Located 2,600 miles southwest of Hawaii, the National Park of American Samoa is the most remote unit of the National Park System and the U.S. National Park south of the Equator. The Park spreads across three islands, 9,500 acres of tropical rainforest, and 4,000 acres of ocean, including coral reefs. While remote, the islands of American Samoa, true to the meaning of the word Samoa (Islands of Sacred Earth), are welcoming and offer beautiful landscapes and centuries of culture and history.
Seasoned backpacker and adventurer Yang Lu earned the grand prize in the 2015 Share the Experience photo contest with this image of a sunburst captured at sunrise in Glen Canyon National Recreation Area, Utah. Yang has made the outdoors part of his daily life and finds deep connection to the land through his lens.
“My photography is not just for recreation, it is to inspire people to explore these areas." -- Yang Lu
Photo by Yang Lu (www.sharetheexperience.org).
The plantings of cherry trees originated in 1912 as a gift of friendship to the People of the United States from the People of Japan. In Japan, the flowering cherry tree, or "Sakura," is an exalted flowering plant. The beauty of the cherry blossom is a potent symbol equated with the evanescence of human life and epitomizes the transformation of Japanese culture throughout the ages.
STATEMENT OFHERBERT FROST, ASSOCIATE DIRECTOR, NATURAL RESOURCE STEWARDSHIP AND SCIENCE, NATIONAL PARK SERVICE, DEPARTMENT OF THE INTERIOR, BEFORE THE SUBCOMMITTEE ON NATIONAL PARKS OF THE SENATE ENERGY AND NATURAL RESOURCES COMMITTEE, CONCERNING S. 3078, A BILL TO DIRECT THE SECRETARY OF THE INTERIOR TO INSTALL IN THE AREA OF THE WORLD WAR II MEMORIAL IN THE DISTRICT OF COLUMBIA A SUITABLE PLAQUE OR AN INSCRIPTION WITH THE WORDS THAT PRESIDENT FRANKLIN D. ROOSEVELT PRAYED WITH THE UNITED STATES ON JUNE 6, 1944, THE MORNING OF D-DAY.
June 27, 2012
Mr. Chairman, thank you for the opportunity to appear before your committee to present the views of the Department of the Interior on S. 3078, a billwhich directs the Secretary of the Interior to install in the area of the World War II Memorial in the District of Columbia a suitable plaque or an inscription with the words that President Franklin Delano Roosevelt prayed with the United States on June 6, 1944, the morning of D-Day.
The Department appreciates the importance of faith in the lives of Americans across this country, the leadership of President Roosevelt, and the courage and sacrifices of Americans during World War II and today. The World War II Memorial recognizes a period of unprecedented national unity during the defining moment of the twentieth century, and is devoted to the service, commitment, and shared sacrifice of Americans.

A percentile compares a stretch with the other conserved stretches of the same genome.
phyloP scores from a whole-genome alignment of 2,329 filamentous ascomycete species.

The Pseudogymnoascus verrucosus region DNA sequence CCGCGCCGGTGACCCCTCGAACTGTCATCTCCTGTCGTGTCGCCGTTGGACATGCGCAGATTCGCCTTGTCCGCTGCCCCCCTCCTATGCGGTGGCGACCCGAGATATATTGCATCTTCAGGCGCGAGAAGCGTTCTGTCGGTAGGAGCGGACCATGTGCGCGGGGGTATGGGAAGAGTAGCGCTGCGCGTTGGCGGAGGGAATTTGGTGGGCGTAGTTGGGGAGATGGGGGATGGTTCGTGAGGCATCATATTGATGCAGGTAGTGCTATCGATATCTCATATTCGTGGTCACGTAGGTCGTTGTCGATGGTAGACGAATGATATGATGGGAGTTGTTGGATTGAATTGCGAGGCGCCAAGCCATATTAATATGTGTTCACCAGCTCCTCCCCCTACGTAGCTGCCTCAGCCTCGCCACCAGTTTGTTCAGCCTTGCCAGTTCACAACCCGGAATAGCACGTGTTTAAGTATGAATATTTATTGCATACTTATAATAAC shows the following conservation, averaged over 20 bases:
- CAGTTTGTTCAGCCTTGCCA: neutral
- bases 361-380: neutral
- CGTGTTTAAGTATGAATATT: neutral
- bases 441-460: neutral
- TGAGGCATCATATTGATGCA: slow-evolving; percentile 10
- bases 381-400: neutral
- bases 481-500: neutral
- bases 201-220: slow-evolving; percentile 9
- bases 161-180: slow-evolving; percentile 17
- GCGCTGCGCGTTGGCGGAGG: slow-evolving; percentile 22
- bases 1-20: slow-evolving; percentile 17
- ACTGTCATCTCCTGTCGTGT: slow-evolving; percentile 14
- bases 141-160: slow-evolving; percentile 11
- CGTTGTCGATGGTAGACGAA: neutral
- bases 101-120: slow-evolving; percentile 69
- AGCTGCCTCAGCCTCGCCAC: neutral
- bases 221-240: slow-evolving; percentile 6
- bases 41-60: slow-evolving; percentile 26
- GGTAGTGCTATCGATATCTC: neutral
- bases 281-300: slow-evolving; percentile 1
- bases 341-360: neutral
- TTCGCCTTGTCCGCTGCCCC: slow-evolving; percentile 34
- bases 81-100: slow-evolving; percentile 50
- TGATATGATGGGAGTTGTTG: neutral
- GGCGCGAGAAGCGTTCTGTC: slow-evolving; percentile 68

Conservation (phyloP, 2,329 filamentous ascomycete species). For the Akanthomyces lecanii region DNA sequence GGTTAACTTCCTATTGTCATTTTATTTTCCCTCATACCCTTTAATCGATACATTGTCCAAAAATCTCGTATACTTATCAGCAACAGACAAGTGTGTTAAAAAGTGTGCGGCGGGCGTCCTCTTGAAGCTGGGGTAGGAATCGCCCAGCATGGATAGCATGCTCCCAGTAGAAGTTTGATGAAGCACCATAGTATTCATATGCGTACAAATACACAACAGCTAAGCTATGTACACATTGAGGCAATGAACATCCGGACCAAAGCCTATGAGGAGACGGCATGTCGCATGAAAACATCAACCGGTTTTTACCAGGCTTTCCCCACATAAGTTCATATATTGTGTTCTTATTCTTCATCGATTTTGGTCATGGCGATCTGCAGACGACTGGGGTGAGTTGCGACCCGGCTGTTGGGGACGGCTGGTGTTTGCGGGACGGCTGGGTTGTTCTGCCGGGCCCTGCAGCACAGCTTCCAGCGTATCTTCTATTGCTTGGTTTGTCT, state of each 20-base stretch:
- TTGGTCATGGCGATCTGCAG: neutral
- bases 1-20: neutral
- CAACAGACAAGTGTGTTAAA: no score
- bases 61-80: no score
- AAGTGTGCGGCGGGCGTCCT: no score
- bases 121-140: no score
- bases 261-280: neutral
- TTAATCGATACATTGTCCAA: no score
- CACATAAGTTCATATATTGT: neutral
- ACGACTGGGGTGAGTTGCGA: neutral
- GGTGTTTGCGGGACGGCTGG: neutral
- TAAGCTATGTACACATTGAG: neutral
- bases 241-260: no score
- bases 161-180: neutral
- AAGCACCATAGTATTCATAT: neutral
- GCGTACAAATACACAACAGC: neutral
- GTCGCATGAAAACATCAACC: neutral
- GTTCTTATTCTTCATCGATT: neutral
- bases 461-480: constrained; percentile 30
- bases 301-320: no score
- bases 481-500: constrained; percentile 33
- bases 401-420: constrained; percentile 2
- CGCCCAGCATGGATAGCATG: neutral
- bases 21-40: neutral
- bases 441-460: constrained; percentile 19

The Department appreciates the efforts by the sponsor, Senator Rob Portman, to work with the National Park Service (NPS) on this legislation. S. 3078 proposes adding a commemorative work in the area of the existing World War II Memorial. We support the continued application of the Commemorative Works Act (CWA). Section 2 of this bill states that the Secretary of the Interior shall design, procure, prepare and install the plaque or inscription, thus allowing the NPS to determine the placement and design of the plaque. However, Section 3 of the bill requires a different method of designing and locating the memorial through the CWA. The CWA process incorporates important design reviews and public consultation. We support retaining the CWA as the vehicle for siting and designing this plaque.
The World War II Memorial was authorized on May 23, 1993, by Public Law 103-32. In 1994, Congress approved its placement in the area containing the National Mall in Public Law 103-422. Its location at the site of the Rainbow Pool was approved in 1995 by the NPS on behalf of the Secretary of the Interior, the Commission of Fine Arts (CFA), and the National Capital Planning Commission (NCPC). In July 1997, the CFA and the NCPC reaffirmed prior approvals of the Rainbow Pool site in recognition of the significance of World War II as the single-most defining event of the 20th Century for Americans and the world. Even so, there were challenges to the establishment of this memorial. The design we see today was painstakingly arrived upon after years of public deliberations and spirited public debate.
The National Capital Memorial Advisory Commission (NCMAC) reviewed a proposal similar to the one before the Committee today at its meeting on September 14, 2011, and determined that no additional elements should be inserted into this carefully designed Memorial. The American Battle Monuments Commission (ABMC), charged by the Congress in Public Law 103-32 to design and build the World War II Memorial, is represented on the NCMAC, and thus concurred with that determination.
If directed by Congress pursuant to this legislation, the NPS will work to find an appropriate location for the plaque in accordance with the CWA process, as directed in Section 3 of this legislation.
That concludes our prepared testimony on S. 3078, and we would be happy to answer any questions you may have.